I first really noticed Tiffany Haddish when I saw a clip of her on Drunk History talking about the story the Monuments Men is based on. If you haven’t seen it, take a look cause it’s pretty entertaining. Her book, The Last Black Unicorn, is more than that, though. It’s also inspirational and heartbreaking and unique.
She was on a bunch of talk shows promoting this book (see here for a clip of her talking about treating Will Smith and Jada Pinkett Smith to a Groupon tour), and when I found out about it, it jumped to the top of my to-be-read list. I’d been struggling through a lengthy tomb of a novel and frankly needed a break. This little book was a breath of fresh air.
If you’re not familiar, Haddish is an actress and comedian who was recently the breakout star of the movie Girl’s Trip. While she was promoting this book, she hosted SNL, making her the first black female comedian to host SNL (which, let’s face it, is not something that should have waited until 2017).
Here, she writes about her very non-traditional upbringing, growing up in South Los Angeles and her career until now. She opens, for example, with a story about how she was semi-literate up until 9th grade, despite being enrolled in A.P. classes, and how she finally learned to really read and write (mostly due to a crush on a boy named Audie).
If you’ve seen anything with Haddish in it, you know she’s very charismatic and engaging. This book is like that, too. It’s fast and entertaining (and sometimes a little heartbreaking).
Haddish is self-made and had a complicated childhood, including spending time in foster care; her mother suffered a brain injury which resulted in severe behavioral issues, so she wasn’t able to take care of her properly. She’s been abused and homeless and had shitty boyfriends and even shittier guardians. But she found a way to practice her comedy and even made money MC’ing bar mitvahs on weekends.
Her stories are varied — from her experiences dating and with marriage, to doing comedy, to one quick (and very funny) story on joining and subsequently leaving Scientology. Haddish writes plainly about her crazy life experiences:
“When I was in Laugh Factory Comedy Camp, the Channel Two news came, and they did a story on me. But since I was a foster kid, I had to go to the courthouse to get permission to be on television. Since foster kids are technically state property, I couldn’t be on TV without the court’s permission. It’s just like you would have to have your parents’ permission to be on television, I had to have the court’s permission. That was my parents at the time — the state of California.”
The Last Black Unicorn is not literary. Like, at all. The book is written the way she talks, that is to say, slangy and with profanity and whatnot, so if that is going to drive you nuts, maybe it’s not the book for you.
Another caveat I’d mention is that, well, her life is pretty…ratchet for lack of a better word. She deals with some seedy characters. She is imperfect and not politically correct. I love that she seems so unrehearsed (and not in a I’m-having-a-breakdown-so-I’m-going-off-script kind of way), but I guess it depends on what your appetite is for that sort of thing.
Co-writing and Controversy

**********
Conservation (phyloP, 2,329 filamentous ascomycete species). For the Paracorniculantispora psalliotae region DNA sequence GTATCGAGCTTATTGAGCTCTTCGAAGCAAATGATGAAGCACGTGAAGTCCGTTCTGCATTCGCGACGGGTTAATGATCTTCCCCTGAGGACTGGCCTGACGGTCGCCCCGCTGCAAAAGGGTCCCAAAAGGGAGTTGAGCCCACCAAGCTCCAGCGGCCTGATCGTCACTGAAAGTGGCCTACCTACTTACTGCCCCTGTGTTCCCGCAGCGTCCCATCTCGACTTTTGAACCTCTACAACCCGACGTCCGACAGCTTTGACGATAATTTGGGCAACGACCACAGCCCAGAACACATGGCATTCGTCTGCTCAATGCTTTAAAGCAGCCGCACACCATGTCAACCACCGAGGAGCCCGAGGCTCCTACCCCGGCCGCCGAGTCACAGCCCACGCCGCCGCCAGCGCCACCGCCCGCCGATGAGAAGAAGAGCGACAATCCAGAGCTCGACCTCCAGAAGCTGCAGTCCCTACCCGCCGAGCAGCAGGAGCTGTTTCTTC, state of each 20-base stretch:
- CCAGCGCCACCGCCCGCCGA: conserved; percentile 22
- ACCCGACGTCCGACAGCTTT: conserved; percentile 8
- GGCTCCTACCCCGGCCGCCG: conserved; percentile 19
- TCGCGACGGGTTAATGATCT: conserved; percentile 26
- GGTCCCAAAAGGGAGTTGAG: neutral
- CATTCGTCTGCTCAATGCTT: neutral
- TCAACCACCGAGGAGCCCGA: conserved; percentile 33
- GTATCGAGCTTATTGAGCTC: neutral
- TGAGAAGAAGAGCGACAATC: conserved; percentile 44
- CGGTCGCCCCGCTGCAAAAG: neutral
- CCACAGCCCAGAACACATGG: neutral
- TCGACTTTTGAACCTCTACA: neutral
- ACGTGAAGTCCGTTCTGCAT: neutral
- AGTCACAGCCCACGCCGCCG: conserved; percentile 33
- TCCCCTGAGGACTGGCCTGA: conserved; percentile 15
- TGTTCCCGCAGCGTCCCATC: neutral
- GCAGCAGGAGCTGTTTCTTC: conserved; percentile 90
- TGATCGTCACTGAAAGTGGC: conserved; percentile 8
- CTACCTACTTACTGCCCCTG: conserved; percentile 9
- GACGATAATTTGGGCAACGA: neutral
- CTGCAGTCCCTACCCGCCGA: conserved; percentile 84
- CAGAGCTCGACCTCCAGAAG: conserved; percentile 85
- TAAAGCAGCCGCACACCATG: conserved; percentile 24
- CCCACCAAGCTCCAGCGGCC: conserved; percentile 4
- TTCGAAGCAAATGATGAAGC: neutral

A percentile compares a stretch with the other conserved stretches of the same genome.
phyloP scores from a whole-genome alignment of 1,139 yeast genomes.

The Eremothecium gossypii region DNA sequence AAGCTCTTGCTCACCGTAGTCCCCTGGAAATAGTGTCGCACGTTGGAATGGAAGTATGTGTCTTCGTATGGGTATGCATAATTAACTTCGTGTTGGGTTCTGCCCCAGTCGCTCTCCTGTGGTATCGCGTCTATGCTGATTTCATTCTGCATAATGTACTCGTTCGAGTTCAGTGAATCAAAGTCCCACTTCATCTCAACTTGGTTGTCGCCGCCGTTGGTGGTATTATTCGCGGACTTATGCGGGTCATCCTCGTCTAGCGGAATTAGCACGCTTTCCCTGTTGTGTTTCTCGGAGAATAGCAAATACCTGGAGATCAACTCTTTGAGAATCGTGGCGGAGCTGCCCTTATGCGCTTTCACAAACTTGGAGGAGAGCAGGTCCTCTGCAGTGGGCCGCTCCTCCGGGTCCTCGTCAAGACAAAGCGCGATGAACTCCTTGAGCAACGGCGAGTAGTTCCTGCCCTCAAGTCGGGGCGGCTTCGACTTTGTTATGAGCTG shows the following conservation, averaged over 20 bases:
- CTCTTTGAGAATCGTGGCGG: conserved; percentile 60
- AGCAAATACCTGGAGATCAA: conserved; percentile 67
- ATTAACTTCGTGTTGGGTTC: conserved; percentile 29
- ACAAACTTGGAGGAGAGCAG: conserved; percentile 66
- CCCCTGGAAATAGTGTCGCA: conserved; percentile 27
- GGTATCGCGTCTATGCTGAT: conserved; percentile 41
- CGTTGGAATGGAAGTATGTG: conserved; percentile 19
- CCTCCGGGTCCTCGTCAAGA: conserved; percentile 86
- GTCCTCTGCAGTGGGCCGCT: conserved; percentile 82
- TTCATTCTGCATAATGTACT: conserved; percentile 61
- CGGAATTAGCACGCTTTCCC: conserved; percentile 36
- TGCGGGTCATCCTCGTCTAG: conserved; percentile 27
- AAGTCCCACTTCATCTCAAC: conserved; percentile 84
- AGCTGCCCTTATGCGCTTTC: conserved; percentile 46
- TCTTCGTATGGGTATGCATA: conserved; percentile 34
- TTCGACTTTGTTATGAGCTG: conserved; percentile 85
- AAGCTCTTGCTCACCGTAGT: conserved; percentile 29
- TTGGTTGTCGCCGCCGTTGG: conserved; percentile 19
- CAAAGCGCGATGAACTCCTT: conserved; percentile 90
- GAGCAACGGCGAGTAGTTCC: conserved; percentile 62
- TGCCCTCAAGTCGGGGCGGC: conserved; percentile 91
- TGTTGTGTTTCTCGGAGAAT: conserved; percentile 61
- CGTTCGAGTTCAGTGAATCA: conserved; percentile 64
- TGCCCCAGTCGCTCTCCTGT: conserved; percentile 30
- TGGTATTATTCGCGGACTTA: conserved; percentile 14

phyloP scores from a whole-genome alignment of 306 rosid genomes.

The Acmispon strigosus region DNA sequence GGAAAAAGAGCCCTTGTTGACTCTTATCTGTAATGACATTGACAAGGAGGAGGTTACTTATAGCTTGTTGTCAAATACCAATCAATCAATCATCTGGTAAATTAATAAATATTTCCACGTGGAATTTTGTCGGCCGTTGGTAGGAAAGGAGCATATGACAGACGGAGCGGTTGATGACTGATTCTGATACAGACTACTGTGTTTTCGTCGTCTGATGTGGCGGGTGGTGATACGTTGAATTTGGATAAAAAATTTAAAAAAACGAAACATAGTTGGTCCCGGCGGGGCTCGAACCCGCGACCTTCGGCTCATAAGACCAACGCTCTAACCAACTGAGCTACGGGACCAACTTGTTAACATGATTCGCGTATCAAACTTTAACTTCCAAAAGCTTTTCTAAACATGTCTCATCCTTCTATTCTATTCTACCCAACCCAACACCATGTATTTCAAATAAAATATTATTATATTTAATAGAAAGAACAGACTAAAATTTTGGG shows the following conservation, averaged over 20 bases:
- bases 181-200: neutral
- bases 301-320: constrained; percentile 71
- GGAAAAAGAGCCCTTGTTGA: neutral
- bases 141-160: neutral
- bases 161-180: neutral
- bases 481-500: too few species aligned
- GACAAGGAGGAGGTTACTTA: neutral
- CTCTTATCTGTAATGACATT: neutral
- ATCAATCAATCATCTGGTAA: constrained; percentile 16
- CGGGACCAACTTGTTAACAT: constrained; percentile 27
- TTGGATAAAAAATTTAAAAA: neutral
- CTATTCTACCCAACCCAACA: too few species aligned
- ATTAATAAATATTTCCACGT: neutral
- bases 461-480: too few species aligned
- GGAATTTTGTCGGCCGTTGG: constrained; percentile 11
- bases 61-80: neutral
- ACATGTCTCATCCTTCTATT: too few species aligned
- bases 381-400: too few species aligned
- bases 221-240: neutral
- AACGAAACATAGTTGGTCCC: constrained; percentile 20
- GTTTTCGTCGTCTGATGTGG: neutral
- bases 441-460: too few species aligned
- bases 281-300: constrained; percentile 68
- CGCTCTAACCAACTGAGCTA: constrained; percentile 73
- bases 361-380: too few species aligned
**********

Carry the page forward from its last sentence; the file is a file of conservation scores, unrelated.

When I flipped to the last page, I found out that the book was actually co-written by Tucker Max, of I Hope They Serve Beer In Hell fame. A very unfortunate discovery, because I hate Tucker Max. He got famous on stories about sleeping with women and treating them as disposable objects, and I don’t care if he has grown as a human or not, I still hate him. I liked this book, but if I’d known beforehand, I probably would have skipped it.
There’s also been questions about the accuracy of the book’s claims now that her ex-husband is denying her allegations of abuse. Haddish posted some videos on Instagram live (click to view) that she thought the content of the book had been “tweaked” by her editors. She also mentioned that she corrected some parts when she was reading it for the audiobook.
From the video: “I ain’t gon’ lie. Some stuff in the book is a little bit… I was like, ‘What?,'” “I don’t know if when they edit, maybe they tweak things a little. So, then, in the audiobook, I‘m like, ‘No, this is what it is.'”
For just the chapter entitled “Ex-Husband” (where she discusses abuse), I listened to the Audible unabridged audiobook version and compared it to the book, but didn’t find any notable differences. So, maybe she corrected some other parts of it, I guess. Feel free to drop a comment if you know of anything that was different in the audiobook versus the printed version.
Read it or Skip it?
Personally, I’m not all that concerned about whether some stuff is exaggerated or not. Even taken with a grain of salt, this book is worth a read if you’re even marginally interested. (I tend to assume that most memoirs are lightly fictionalized anyway. I hope I’m not the only one that assumes this…)
I just don’t think there is too much stuff out there like this. It’s frank, funny and a fast read. I started it late one night and ended up finishing it in that sitting and being all sleepy the next day. Worth it. Even if you don’t love it, I would be surprised if you didn’t at least get something out of it, which is a lot more than I can say for a lot of books out there. If you’re curious at all, give it a shot.
Have you read this book or are you thinking about it? What’d you think?